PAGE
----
MiFID II – Tactical Achievement and Success. Strategic Compromise?

MiFID II may have come a little too quickly for some companies. Its scope, the snail like pace of its formulation and the myriad interpretations of its applications and implications meant much of the EU’s financial services industry had to rush through changes to comply with it.

Many firms struggled to meet the January 3 deadline despite hundreds of people spending the Christmas break  rushing to put processes in place in time for the 3 January deadline.

That so many companies were ready in time is an achievement in itself, given that a significant portion of MiFID II’s new rules were still being formalised as recently as July.

This race against time appears to have been particularly challenging with regards to implementing MiFID II’s wide-ranging rules on record-keeping of electronic data communications. By necessity, companies have done what they could to ensure their processes meet the new demands of transparency, accuracy and easy retrieval.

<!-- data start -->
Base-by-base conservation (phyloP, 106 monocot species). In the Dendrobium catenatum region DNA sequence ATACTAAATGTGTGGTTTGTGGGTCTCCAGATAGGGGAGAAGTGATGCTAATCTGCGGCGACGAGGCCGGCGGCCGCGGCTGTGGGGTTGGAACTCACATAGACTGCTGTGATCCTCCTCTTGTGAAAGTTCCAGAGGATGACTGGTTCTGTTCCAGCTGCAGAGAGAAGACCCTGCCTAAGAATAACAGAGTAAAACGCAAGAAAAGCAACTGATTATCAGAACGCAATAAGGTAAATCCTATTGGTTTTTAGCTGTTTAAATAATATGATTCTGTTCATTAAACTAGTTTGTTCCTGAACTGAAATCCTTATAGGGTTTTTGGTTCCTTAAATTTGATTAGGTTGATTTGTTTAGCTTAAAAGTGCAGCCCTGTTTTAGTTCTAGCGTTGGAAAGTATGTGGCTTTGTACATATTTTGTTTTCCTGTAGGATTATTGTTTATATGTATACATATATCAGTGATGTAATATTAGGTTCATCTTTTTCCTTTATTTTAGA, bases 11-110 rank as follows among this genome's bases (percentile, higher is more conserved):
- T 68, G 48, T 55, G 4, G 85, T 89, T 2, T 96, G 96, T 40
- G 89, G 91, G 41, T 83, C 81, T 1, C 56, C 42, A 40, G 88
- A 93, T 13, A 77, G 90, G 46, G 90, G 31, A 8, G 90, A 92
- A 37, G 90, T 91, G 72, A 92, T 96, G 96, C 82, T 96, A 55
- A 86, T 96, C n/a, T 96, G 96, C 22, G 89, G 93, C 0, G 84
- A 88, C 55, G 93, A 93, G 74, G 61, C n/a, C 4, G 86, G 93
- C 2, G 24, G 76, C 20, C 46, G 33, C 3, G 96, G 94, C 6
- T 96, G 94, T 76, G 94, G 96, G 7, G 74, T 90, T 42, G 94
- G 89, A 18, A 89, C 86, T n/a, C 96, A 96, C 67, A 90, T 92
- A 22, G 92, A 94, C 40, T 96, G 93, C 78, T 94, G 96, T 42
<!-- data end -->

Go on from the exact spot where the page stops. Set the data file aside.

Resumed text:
Where a firm has had to take a more tactical approach to compliance, many have found themselves with a patchwork of voice, e-mail, and data recording platforms, with a minimum level of interoperability.

On this basis, it’s likely that many companies only just managed to cross the compliance line with setups that could be impractical to change, expensive to maintain and basically strategically compromised.

The list of day two actions and optimisations at many firms remains large. Its important not to park these risking future regulatory monitoring failure and operational risk deficiency.